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The 12th UK Light Rail Conference

Manchester was the host city for the 12th Annual UK Light Rail Conference, in Metrolink’s 25th anniversary year. Neil Pulling

The 12th UK Light Rail Conference took place at the University of Manchester on 18-19 July, with over 260 delegates debating key issues on the future of the mode, and with presentations and panel debates on core strategic, technical and operational issues.

With an ever-growing international presence, the event is a showcase in the promotion of technology and public transport innovation. Delegates came from 12 countries to the event – supported by Transport for Greater Manchester, UKTram and the Department for Transport – that also featured exhibits from leading industry suppliers and service providers alongside a walking tour of the city’s Second City Crossing. Networking sessions were hosted by KeolisAmey Docklands, a drinks reception was held by Keolis and a summer barbecue event for all delegates was hosted by event organiser Mainspring.

The conference began with a keynote speech from Transport for Greater Manchester Chief Executive Dr Jon Lamonte who outlined the city’s 2040 vision. The region’s Metrolink network celebrated its 25th birthday two days before the event – it now stretches to over 90km (56 miles) with 120 high-floor trams.

Dr Lamonte said: “We want to be a top-flight world city by 2025. The region is experiencing a population explosion… we are experiencing some of the fastest growth outside London.”

“Our residents tell us they want access to jobs and opportunities, while businesses want access to new markets. The future generation, if we’re going to stop them disappearing off on HS2 to London, need to see a future here.”

The welcome was followed by TfGM’s new Head of Metrolink, Danny Vaughan, who took the opportunity to thank outgoing operator Metrolink RATP Dev and welcome the KeolisAmey Metrolink partnership that took over operations and maintenance of the light rail network just days before the event.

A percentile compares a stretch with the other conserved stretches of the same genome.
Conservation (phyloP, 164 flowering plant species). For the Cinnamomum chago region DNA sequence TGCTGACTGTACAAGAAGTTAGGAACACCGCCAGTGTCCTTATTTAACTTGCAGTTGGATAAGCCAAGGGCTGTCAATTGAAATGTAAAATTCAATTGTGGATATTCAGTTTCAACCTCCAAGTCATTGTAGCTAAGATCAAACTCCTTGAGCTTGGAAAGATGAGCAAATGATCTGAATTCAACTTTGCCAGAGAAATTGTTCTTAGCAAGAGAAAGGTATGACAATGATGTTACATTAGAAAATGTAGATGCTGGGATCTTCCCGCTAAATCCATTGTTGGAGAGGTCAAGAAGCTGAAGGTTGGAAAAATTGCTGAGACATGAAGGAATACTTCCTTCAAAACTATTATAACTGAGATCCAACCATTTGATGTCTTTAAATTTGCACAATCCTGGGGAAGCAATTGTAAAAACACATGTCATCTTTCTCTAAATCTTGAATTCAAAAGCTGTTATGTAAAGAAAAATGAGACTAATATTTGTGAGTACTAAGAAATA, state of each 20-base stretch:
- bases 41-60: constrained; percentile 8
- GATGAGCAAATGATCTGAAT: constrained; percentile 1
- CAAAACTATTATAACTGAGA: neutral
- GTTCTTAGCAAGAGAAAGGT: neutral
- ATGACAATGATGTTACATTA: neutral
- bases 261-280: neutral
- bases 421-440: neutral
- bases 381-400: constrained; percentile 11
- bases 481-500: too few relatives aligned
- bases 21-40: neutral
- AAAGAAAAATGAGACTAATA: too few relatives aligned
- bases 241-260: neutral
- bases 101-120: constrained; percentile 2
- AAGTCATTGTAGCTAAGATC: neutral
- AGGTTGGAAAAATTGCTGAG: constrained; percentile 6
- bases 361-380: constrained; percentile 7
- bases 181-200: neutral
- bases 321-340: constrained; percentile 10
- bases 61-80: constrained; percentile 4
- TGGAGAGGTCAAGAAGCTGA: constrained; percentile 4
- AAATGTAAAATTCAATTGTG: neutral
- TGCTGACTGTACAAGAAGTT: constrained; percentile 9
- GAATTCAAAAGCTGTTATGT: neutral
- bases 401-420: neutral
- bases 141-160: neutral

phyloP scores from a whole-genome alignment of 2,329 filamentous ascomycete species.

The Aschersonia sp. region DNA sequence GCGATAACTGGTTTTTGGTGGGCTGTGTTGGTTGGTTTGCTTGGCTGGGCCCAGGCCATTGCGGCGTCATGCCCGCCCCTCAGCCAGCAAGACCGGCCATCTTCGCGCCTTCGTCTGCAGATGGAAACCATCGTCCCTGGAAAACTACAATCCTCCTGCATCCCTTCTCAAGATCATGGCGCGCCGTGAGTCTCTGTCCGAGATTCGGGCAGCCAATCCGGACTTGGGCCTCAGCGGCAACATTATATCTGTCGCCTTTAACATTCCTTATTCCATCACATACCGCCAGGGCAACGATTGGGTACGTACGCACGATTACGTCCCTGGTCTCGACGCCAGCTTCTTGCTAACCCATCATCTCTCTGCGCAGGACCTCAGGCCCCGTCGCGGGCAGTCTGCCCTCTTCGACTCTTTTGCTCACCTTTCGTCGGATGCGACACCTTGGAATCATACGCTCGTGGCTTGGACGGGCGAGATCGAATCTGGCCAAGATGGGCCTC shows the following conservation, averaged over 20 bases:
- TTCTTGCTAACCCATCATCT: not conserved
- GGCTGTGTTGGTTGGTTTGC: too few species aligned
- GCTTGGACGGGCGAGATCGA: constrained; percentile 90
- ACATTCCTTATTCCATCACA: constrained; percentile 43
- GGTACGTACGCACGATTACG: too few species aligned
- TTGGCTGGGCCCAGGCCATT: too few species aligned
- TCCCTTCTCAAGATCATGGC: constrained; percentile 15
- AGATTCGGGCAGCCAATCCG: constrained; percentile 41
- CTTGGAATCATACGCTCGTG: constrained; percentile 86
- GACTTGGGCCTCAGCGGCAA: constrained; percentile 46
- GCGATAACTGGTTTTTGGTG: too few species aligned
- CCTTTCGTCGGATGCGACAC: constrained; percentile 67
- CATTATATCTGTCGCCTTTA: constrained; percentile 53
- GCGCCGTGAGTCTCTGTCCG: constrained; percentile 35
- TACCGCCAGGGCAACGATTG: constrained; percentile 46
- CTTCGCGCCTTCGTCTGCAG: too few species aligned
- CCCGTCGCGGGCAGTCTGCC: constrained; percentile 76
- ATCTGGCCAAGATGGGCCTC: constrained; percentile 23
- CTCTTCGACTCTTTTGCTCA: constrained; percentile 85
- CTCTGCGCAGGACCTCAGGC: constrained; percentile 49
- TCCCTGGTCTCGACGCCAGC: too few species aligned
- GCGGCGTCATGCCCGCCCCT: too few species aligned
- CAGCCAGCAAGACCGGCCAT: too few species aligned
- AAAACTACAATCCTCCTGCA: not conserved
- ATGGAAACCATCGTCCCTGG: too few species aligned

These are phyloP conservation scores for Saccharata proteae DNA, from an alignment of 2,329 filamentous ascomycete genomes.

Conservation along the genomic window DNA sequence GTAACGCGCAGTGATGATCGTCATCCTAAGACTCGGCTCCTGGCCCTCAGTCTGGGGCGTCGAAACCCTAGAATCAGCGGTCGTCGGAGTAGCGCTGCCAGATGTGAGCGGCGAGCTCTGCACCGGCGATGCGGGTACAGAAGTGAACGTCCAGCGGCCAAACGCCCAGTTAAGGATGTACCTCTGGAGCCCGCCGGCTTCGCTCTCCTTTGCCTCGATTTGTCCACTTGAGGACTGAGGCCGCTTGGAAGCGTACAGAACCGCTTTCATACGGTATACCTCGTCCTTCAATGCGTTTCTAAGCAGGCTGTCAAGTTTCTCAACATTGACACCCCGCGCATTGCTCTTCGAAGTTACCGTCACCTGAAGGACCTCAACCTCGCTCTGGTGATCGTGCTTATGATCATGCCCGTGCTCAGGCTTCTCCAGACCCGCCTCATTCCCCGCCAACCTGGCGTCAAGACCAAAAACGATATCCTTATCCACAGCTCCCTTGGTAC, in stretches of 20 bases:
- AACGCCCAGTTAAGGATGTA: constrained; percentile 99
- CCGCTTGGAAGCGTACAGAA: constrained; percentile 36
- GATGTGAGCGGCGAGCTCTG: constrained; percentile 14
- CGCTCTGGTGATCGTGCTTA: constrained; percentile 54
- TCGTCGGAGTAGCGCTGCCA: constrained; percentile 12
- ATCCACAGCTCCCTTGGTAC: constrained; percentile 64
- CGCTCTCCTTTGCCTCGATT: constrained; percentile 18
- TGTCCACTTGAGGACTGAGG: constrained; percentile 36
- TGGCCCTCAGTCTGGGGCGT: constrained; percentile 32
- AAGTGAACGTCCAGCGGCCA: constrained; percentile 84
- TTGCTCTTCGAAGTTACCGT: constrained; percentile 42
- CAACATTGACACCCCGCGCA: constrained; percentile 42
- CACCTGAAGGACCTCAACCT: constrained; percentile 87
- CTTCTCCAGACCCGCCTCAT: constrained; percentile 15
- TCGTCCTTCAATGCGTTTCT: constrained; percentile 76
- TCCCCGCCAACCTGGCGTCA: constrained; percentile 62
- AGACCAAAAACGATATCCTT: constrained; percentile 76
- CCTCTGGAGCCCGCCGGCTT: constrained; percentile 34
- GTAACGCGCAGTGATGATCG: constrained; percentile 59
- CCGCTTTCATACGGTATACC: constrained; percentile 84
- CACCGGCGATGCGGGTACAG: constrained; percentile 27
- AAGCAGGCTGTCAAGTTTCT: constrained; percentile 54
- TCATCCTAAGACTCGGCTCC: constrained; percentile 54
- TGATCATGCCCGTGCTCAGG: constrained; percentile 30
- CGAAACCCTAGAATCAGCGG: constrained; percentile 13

“Metrolink isn’t the easiest network to operate,” Vaughan told the audience, “it’s technically very complex with constraints all over the place. Growing capacity is going to be a key challenge, so we need to think about things like investing in even more vehicles or possibly extending vehicles.”

On the future, Vaughan was optimistic. “Will there be a Metrolink Phase Four? Probably. There are extensions such as continuing the Trafford Park line to Port Salford, that’s a very real possibility. A western loop would also complete the circle of the Airport line. We’re investigating orbital routes, tram-train routes – so we’re keen to see what happens in Sheffield. …if Manchester grows in accordance with the plans then we may be looking at underground solutions in the not too distant future.”

Peter Jones, Project Director of delivery consortium MPT (VolkerRail, Laing O’Rourke and Thales) gave delegates a guided tour of the 2CC project on the second day, and a presentation that outlined some of the construction techniques involved in delivering such a complex scheme: “The key challenge was between disruption to the service versus the most economic build option. The option chosen was phased works with two summer closures of two months each to build the lines quickly and effectively without causing too much disruption. This has been an excellent call as it hasn’t disrupted patronage.

International experience